There are actually quite a few differences, as listed in the table below, but here are some key differences you should take note of. Firstly, the SGS are tradable and your capital is not guaranteed like with the SSB. Secondly, the SGS have a minimum investment sum of $1,000, which is higher than the $500 minimum sum for SSB. And thirdly, the target audience is different – SGS bonds are designed to meet organisations’ needs for a risk-free asset in their portfolios, whereas SSB are designed to meet the needs of mom-and-pop investors like us.
[Illustration Credit: The Establishment Post]
In our opinion, the SSB serves as a great savings option for everyday individuals, as it is a conservative instrument that is safe and low-cost while providing stable returns comparable to that of the SGS.
Why the fuss over the SSB?
The unique selling point about the SSB is its flexibility. Unlike conventional bonds, whereby investors get the short end of the stick if they redeem the bonds early, the SSB has no lock-in restrictions.
Although each SSB has a maturity term of 10 years, you can redeem your bonds at any time before maturity with no penalty imposed. Even if you redeem the bond early, you will still get to keep the interest paid out at six-monthly intervals.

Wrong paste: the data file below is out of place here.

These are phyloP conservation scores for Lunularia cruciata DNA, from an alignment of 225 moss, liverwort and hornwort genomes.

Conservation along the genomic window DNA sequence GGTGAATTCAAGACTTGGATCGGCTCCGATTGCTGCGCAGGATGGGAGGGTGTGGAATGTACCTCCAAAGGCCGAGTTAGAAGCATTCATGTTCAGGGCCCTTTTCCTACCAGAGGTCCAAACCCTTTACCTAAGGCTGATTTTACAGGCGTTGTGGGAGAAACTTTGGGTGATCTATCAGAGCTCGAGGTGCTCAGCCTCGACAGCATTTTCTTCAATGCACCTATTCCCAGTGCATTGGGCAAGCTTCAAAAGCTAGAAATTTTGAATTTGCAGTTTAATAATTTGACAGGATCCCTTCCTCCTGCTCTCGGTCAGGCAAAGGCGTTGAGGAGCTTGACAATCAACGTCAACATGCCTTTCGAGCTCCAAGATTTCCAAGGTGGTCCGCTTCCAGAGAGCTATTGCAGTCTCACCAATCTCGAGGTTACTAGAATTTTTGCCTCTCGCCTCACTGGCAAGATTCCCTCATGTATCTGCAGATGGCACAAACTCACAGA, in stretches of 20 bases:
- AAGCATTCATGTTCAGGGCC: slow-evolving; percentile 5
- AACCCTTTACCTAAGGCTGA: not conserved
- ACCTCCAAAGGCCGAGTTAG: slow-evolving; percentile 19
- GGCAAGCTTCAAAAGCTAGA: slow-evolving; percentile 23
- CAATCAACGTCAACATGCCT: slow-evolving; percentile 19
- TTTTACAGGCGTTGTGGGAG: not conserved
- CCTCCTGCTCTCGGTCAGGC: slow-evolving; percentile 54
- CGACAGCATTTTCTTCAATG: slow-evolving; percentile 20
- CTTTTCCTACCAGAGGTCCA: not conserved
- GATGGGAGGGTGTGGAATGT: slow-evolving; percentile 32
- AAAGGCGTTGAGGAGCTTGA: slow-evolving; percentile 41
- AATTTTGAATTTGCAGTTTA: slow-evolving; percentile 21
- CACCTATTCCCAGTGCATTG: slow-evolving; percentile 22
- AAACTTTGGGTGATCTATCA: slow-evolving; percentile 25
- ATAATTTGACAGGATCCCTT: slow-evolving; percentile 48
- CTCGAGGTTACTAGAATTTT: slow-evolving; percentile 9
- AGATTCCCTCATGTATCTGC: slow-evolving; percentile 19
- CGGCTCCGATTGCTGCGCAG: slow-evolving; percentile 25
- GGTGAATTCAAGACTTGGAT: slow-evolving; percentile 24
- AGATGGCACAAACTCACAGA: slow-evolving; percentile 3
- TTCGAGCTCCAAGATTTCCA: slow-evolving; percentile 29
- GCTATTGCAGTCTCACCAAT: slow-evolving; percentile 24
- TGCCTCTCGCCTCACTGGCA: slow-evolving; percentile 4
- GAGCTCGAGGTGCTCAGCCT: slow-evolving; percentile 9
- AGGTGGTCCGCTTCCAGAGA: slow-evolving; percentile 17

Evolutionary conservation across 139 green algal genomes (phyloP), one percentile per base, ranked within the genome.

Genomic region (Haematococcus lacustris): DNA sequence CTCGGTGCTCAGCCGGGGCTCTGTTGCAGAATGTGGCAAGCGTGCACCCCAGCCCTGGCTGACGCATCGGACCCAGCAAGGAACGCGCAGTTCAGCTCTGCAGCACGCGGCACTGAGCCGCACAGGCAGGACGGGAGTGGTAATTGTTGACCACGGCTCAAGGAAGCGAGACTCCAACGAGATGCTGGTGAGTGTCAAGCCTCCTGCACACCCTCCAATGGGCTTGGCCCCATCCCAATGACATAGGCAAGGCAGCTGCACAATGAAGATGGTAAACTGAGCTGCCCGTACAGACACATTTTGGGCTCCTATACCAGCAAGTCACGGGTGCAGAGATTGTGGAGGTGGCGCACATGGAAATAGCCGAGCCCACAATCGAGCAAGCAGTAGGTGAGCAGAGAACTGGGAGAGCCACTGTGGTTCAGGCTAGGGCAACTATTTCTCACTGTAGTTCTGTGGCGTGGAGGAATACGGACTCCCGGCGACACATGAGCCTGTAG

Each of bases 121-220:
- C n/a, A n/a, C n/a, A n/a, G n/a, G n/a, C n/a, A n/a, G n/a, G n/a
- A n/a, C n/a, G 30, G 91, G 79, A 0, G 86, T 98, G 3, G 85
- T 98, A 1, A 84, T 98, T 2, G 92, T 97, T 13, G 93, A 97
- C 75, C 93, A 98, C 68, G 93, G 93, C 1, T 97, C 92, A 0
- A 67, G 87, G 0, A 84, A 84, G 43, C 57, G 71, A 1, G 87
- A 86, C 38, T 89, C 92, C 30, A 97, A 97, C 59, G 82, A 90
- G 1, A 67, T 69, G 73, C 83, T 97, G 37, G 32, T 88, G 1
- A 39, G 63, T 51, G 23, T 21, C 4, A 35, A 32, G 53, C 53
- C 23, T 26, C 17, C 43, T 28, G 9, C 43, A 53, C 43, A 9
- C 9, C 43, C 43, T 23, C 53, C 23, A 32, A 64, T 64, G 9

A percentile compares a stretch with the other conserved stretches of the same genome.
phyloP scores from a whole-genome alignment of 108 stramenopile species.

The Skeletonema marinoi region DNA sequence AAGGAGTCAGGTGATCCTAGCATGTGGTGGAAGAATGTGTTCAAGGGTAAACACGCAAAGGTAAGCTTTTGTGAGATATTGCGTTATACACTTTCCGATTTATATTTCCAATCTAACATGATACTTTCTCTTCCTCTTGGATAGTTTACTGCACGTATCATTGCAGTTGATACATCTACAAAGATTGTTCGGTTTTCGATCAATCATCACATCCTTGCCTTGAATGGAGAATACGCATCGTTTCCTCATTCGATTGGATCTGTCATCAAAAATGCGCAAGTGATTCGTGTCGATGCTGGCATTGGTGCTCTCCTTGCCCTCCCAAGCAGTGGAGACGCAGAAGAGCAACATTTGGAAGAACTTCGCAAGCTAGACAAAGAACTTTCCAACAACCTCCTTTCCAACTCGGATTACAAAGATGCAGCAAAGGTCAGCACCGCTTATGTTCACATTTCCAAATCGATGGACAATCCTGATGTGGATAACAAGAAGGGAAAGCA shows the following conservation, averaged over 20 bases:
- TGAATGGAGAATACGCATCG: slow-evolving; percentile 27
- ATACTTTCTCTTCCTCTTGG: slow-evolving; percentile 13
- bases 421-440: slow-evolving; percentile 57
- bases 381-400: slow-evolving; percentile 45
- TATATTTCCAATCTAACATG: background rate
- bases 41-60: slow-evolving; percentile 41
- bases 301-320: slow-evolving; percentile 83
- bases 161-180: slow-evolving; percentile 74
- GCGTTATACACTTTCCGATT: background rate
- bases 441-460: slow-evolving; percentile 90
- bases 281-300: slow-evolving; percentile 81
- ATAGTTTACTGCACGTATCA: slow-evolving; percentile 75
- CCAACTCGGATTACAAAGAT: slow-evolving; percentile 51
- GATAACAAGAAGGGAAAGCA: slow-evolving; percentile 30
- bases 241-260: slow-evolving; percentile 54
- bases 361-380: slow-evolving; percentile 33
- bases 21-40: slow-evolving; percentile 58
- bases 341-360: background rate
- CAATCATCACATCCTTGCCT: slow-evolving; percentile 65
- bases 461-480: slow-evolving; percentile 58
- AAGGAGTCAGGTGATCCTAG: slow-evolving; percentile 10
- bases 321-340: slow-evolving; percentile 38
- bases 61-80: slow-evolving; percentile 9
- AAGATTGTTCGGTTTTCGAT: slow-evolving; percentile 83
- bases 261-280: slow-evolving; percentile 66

Let’s get straight to the money. How much returns are we talking about?
Interest on the SSB will be linked to long-term SGS rates – i.e., the average interest you receive over the period you hold the SSB will match what you would have received had you bought an SBS bond of equivalent tenor.
The key difference is, while SGS bonds pay the same interest every year, the SSB offer “step-up” rates, meaning that interest payment will increase the longer you hold your bonds.
Just to give you an idea of how much to expect: the 10-year SGS has mostly yielded between to 2 to 3% over the past 10 years, with the current yield being 2.4%.
Assuming a S$10,000 investment, this gives an average interest of $240 a year or $20 a month.
[Illustration Credit: MAS]
Financial adviser Wilfred Ling has done an interesting analysis on the projected yield percentages, arguing that the realised return for the SSB is actually slightly lower than that for the SGS. If we go according to his figures, here’s how much your investments would work out to over the long run: